Johannesburg - A South African cabinet minister on Wednesday slammed as "illegal" a new scholarship scheme for female students who must pass virginity tests during the holidays to receive grant money.
Uthukela municipality near Durban city last month awarded "maidens' bursaries" to 16 university students on condition they remain virgins until they completed their studies.
Beneficiaries of the cash will be subjected to regular tests, traditionally conducted by elderly women.
Municipality mayor Dudu Mazibuko defended the grants as a way to curb sexually transmitted infections, including HIV, and unplanned teen pregnancies.
But Social Development Minister Bathabile Dlamini dismissed the tests as illegal, unhygienic and a violation of rights and said that the scheme would not work.
"These arguments are, at best, misguided and inadvertently provide a convenient screen for a patently harmful practice steeped in patriarchal practices that serve to oppress women," she wrote in the Daily Maverick news website.
"Girls under the age of 18 cannot be subjected to virginity testing. It is against the law," she said, adding that women aged 18 or more must give "informed" consent before being tested.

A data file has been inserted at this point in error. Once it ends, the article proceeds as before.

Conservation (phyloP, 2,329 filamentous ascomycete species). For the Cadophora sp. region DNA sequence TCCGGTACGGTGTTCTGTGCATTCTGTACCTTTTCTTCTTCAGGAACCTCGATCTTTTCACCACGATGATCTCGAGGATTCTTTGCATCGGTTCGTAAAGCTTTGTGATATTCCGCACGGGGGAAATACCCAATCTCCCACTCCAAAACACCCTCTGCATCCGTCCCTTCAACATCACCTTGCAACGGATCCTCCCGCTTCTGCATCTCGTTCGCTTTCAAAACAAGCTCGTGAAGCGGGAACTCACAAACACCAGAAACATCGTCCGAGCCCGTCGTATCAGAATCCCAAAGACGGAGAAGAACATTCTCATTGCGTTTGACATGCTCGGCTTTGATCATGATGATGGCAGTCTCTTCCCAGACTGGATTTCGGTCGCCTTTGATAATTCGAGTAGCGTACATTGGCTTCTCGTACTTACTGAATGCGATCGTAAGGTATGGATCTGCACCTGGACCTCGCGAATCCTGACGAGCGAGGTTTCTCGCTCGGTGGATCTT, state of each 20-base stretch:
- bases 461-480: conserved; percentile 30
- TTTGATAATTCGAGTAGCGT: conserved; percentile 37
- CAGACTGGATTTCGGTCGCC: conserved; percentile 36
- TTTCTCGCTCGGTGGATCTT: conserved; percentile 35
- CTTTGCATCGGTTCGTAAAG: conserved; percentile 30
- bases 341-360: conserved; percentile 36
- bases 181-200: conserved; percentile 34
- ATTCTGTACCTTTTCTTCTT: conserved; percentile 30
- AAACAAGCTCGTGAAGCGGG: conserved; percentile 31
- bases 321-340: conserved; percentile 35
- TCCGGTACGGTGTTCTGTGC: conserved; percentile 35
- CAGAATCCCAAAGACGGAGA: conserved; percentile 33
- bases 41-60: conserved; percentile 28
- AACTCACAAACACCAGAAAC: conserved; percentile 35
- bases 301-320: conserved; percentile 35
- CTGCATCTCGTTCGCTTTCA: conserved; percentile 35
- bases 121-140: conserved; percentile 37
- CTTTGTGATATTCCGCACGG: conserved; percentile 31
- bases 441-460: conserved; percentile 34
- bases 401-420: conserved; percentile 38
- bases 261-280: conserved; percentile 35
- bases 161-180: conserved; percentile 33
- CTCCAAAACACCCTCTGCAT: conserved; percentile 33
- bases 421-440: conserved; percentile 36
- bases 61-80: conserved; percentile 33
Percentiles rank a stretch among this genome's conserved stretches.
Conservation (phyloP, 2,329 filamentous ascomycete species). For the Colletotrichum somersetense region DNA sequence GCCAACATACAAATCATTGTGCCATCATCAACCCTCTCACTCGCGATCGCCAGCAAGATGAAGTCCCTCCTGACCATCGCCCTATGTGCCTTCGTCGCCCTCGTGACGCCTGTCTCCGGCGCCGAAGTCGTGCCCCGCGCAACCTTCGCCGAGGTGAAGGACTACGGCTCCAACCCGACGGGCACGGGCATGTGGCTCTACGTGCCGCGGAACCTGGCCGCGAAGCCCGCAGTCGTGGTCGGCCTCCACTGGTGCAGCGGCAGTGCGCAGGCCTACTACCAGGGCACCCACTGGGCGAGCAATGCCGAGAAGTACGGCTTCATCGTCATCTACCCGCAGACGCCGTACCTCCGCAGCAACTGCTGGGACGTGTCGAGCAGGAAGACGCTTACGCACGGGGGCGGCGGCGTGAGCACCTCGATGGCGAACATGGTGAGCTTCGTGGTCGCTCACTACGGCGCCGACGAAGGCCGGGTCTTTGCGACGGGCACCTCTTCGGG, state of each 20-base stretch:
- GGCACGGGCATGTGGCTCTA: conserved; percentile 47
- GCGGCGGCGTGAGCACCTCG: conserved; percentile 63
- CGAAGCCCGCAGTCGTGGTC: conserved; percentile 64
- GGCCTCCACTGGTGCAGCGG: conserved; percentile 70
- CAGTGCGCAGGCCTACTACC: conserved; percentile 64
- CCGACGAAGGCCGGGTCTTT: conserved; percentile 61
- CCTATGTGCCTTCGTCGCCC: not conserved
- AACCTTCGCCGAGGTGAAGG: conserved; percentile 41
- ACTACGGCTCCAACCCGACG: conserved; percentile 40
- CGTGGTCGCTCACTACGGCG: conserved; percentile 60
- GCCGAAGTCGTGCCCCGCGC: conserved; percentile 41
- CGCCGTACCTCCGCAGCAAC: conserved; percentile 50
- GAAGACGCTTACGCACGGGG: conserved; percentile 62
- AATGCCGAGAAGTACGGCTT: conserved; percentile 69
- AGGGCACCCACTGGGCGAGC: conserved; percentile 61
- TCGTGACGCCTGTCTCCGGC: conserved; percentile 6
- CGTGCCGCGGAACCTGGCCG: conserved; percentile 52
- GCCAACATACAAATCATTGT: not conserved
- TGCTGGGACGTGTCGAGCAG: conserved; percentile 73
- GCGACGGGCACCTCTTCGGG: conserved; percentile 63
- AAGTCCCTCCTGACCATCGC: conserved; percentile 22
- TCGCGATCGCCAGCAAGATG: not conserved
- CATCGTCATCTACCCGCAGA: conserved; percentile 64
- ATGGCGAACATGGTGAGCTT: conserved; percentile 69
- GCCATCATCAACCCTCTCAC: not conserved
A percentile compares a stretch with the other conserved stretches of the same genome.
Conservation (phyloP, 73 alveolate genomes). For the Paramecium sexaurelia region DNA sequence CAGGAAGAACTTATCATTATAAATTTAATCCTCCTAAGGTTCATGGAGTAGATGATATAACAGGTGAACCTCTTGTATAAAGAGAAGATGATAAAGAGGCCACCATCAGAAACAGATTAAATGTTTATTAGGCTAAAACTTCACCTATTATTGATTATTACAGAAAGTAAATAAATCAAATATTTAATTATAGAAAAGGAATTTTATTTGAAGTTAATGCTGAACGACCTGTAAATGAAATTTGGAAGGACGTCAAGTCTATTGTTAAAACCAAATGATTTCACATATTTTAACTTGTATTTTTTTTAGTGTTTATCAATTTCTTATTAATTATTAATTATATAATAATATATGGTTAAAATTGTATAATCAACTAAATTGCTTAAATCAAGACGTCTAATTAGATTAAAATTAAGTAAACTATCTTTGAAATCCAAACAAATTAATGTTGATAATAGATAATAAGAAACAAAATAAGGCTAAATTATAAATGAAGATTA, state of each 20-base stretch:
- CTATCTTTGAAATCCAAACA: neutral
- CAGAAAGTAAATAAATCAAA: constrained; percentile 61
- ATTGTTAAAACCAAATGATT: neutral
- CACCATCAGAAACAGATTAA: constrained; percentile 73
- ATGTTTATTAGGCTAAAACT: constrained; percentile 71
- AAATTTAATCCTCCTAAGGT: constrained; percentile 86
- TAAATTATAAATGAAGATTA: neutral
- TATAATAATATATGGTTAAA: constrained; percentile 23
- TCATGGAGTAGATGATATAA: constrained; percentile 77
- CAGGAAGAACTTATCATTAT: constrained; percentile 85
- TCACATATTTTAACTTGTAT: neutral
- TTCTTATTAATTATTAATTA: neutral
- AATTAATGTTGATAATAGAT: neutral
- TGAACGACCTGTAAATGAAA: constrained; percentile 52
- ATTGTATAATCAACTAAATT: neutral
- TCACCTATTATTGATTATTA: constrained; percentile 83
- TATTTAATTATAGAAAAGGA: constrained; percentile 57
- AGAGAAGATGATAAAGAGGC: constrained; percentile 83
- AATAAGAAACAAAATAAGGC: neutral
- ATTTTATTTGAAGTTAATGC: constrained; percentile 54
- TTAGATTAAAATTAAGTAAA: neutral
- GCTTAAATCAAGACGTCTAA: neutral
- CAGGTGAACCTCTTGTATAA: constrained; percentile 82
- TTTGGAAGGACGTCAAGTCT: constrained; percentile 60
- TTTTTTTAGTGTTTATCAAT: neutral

Any consent can "not include coercion through making access to resources to study a condition for that support."
The amount of money available through the grants has not been revealed.
The minister, who is also the chairwoman of the ruling African National Congress (ANC) women's league, described virginity testing as "ineffective, unhygienic and a gross violation of a girls' human rights."
"Many first sexual encounters are unwanted... Despite this there is a huge stigma attached to girls who 'fail' the virginity testing," she said, calling the grant scheme akin to a "sexual offence".
The South African Human Rights Commission told AFP it would collaborate with the Commission for Gender Equality to investigate the scholarships.
A SAHRC spokesman Isaac Mangena said it "has received several complaints" about the bursaries.
Mayor Mazibuko was not immediately available for comment on Wednesday.
About 6.8 million people live with HIV in South Africa, with a prevalence rate of 19 per cent between those aged between 15 and 49.